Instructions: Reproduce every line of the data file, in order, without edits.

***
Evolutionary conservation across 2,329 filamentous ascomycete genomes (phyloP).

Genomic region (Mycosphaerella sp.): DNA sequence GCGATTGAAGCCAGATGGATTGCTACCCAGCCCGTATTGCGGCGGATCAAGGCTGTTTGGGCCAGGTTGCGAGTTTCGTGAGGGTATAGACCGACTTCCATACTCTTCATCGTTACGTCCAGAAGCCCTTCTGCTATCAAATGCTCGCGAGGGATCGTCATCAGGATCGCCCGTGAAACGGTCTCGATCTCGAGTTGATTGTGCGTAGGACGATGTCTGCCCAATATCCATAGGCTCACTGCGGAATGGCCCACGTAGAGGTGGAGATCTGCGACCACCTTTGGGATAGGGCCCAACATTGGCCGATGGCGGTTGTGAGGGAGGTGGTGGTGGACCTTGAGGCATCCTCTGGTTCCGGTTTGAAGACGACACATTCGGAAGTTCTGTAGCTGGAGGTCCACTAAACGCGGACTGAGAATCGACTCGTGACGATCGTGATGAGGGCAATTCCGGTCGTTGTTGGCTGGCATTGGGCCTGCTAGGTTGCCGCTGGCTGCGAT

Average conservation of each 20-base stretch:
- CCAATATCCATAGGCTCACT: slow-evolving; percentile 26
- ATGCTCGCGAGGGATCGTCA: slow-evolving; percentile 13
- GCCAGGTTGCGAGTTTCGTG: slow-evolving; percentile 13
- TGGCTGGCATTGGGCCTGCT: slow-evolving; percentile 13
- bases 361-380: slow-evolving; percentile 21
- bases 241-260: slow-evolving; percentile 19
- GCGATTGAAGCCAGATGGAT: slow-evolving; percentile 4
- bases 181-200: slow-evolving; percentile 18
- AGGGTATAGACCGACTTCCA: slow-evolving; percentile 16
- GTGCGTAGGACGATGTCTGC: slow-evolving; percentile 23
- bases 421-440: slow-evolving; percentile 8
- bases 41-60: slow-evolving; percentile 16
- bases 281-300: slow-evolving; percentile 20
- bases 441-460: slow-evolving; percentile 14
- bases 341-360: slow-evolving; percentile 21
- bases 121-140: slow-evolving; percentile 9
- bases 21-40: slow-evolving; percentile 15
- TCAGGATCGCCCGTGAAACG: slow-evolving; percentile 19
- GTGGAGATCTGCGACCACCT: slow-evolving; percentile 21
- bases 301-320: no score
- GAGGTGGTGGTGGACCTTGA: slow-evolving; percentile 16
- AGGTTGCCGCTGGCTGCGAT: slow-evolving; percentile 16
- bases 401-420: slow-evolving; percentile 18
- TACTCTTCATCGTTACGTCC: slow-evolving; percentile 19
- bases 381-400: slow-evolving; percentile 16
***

Evolutionary conservation across 2,329 filamentous ascomycete genomes (phyloP).

Genomic region (Mycosphaerella sp.): DNA sequence GCGATTGAAGCCAGATGGATTGCTACCCAGCCCGTATTGCGGCGGATCAAGGCTGTTTGGGCCAGGTTGCGAGTTTCGTGAGGGTATAGACCGACTTCCATACTCTTCATCGTTACGTCCAGAAGCCCTTCTGCTATCAAATGCTCGCGAGGGATCGTCATCAGGATCGCCCGTGAAACGGTCTCGATCTCGAGTTGATTGTGCGTAGGACGATGTCTGCCCAATATCCATAGGCTCACTGCGGAATGGCCCACGTAGAGGTGGAGATCTGCGACCACCTTTGGGATAGGGCCCAACATTGGCCGATGGCGGTTGTGAGGGAGGTGGTGGTGGACCTTGAGGCATCCTCTGGTTCCGGTTTGAAGACGACACATTCGGAAGTTCTGTAGCTGGAGGTCCACTAAACGCGGACTGAGAATCGACTCGTGACGATCGTGATGAGGGCAATTCCGGTCGTTGTTGGCTGGCATTGGGCCTGCTAGGTTGCCGCTGGCTGCGAT

Average conservation of each 20-base stretch:
- CCAATATCCATAGGCTCACT: slow-evolving; percentile 26
- ATGCTCGCGAGGGATCGTCA: slow-evolving; percentile 13
- GCCAGGTTGCGAGTTTCGTG: slow-evolving; percentile 13
- TGGCTGGCATTGGGCCTGCT: slow-evolving; percentile 13
- bases 361-380: slow-evolving; percentile 21
- bases 241-260: slow-evolving; percentile 19
- GCGATTGAAGCCAGATGGAT: slow-evolving; percentile 4
- bases 181-200: slow-evolving; percentile 18
- AGGGTATAGACCGACTTCCA: slow-evolving; percentile 16
- GTGCGTAGGACGATGTCTGC: slow-evolving; percentile 23
- bases 421-440: slow-evolving; percentile 8
- bases 41-60: slow-evolving; percentile 16
- bases 281-300: slow-evolving; percentile 20
- bases 441-460: slow-evolving; percentile 14
- bases 341-360: slow-evolving; percentile 21
- bases 121-140: slow-evolving; percentile 9
- bases 21-40: slow-evolving; percentile 15
- TCAGGATCGCCCGTGAAACG: slow-evolving; percentile 19
- GTGGAGATCTGCGACCACCT: slow-evolving; percentile 21
- bases 301-320: no score
- GAGGTGGTGGTGGACCTTGA: slow-evolving; percentile 16
- AGGTTGCCGCTGGCTGCGAT: slow-evolving; percentile 16
- bases 401-420: slow-evolving; percentile 18
- TACTCTTCATCGTTACGTCC: slow-evolving; percentile 19
- bases 381-400: slow-evolving; percentile 16